Channel 5 has paid “substantial damages” to a couple featured in an episode of the show Can’t Pay? We’ll Take It Away!.
Keith Wain and Julie Kelly, who were filmed in 2017, bought legal action against Channel 5 Broadcasting Limited claiming a “grave” misuse of their private information.
On Monday, the High Court heard the pair were shown “in a state of considerable distress” in the episode viewed by 6.7 million people between 2017 and 2020.
While the lender had agreed not to pursue the payment, in May 2017 High Court enforcement officers unexpectedly arrived at the couple’s house accompanied by a film crew.
Alex Cochrane, for the couple, told the court: “He made it clear that the film crew was not to enter his home or to film him or Ms Kelly.
“They knew from Mr Wain’s refusal to permit them entry that he did not want them to film him, the inside of the home he shared with Ms Kelly or what took place in the home.”
However, the pair were recorded by the enforcement officers’ body cameras and the footage was later used in the programme.
The episode in series five of Can’t Pay?, We’ll Take It Away! was initially seen by 2.5 million people with Mr Wain and Ms Kelly’s faces shown, and a further 4.2 million people watched an edited version where their faces were blurred and names removed.
Mr Cochrane said: “The broadcast of the programme has caused the claimants immense upset and distress. The claimants’ case is that the programme wrongly revealed matters that were private to them which took place in their home.”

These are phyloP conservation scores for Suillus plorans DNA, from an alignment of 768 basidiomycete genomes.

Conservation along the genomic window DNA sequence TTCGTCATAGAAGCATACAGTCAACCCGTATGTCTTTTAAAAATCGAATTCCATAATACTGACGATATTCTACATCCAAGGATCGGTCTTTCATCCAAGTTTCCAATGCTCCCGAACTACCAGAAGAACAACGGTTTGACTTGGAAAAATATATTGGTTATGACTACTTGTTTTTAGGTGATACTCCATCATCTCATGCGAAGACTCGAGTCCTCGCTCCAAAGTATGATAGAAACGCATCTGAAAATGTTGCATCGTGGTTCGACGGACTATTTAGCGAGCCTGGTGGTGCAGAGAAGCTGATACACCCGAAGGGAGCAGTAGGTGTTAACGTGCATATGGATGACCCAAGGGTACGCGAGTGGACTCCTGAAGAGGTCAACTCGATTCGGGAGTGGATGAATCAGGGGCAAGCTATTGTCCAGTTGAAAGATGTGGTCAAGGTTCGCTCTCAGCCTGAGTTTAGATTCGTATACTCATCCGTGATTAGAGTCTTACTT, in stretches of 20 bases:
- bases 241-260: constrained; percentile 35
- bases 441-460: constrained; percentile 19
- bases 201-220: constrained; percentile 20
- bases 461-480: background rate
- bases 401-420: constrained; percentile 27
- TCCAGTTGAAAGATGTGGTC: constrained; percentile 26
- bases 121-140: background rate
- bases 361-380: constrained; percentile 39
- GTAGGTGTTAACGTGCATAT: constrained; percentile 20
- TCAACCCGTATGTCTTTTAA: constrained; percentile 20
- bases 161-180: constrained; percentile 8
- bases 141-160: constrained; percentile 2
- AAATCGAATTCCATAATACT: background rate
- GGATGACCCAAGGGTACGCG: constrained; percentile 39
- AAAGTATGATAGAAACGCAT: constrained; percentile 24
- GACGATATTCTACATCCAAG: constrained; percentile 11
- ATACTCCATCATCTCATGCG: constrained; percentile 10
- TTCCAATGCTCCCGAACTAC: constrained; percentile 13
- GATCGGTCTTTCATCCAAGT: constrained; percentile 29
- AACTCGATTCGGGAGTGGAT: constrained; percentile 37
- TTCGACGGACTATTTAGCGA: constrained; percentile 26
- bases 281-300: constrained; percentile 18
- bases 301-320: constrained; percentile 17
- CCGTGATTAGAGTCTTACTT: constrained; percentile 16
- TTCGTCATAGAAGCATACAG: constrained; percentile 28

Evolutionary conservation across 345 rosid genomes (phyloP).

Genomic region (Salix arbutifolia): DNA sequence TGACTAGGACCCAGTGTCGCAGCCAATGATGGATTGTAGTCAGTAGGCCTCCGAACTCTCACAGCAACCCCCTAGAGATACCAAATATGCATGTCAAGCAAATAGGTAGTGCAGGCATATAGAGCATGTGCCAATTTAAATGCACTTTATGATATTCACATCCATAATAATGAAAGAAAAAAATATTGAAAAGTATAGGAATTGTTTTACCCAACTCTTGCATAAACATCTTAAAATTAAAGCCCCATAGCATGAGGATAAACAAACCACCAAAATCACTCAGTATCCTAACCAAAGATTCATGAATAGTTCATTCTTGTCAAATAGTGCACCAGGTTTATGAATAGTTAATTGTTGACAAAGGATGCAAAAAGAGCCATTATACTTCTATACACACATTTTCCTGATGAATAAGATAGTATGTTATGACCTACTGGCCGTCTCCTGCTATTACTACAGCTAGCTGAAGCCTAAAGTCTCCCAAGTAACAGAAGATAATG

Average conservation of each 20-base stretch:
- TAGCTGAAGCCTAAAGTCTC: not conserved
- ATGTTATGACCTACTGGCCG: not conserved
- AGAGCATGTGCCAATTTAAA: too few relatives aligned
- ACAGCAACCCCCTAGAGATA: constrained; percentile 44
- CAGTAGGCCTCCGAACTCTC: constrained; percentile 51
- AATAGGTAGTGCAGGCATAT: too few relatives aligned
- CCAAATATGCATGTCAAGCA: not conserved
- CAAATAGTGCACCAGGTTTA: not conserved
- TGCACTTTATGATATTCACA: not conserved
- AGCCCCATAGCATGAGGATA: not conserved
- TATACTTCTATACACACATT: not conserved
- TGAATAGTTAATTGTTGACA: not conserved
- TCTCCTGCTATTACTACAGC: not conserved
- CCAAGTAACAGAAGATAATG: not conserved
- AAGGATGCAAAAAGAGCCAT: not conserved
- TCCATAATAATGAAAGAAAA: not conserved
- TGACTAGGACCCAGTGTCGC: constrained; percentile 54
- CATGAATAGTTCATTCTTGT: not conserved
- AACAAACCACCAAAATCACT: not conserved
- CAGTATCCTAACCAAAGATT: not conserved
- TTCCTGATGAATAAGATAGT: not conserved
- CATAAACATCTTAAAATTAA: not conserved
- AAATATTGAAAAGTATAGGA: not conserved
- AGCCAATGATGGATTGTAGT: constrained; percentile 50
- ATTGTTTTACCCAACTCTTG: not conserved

He added: “They are both very private individuals and they live in a small community and word soon spread about the programme amongst people they know through work and socially.”
Tim James-Matthews, for the broadcaster, said: “It is the defendant’s case that it has at all times believed that this programme forms part of a series of real public interest where each of the stories involves a careful balancing exercise between matters of public interest and the right to respect for privacy.
“It is prepared to accept, however, that on this occasion in relation to the claimants, it may well have got that balance wrong and for that reason it is prepared to settle their claim and also apologise to them for the distress caused to them by the broadcast of the episode in question.”
Mrs Justice Collins Rice said: “I do hope that today’s statement and the other terms of the settlement will assist Mr Wain and Ms Kelly to draw a line under this clearly upsetting episode.”
The judge added that while the broadcaster worked on a case-by-case basis to balance privacy and the public interest, she suggested there is “perhaps an opportunity here” to consider how the balance is struck and stories are approached.
In a statement outside court, Mr Wain said: “The ‘Can’t Pay? We’ll Take It Away!’ television programme targets those who are down on their luck and in difficult financial situations.
“We feel that the programme is best likened to a form of bullying as they pick on those in society who they think are unable to fight back because they do not have the means, whether that be financially or intellectually.
He added: “I would urge anyone who has found themselves a victim of this programme to take action.”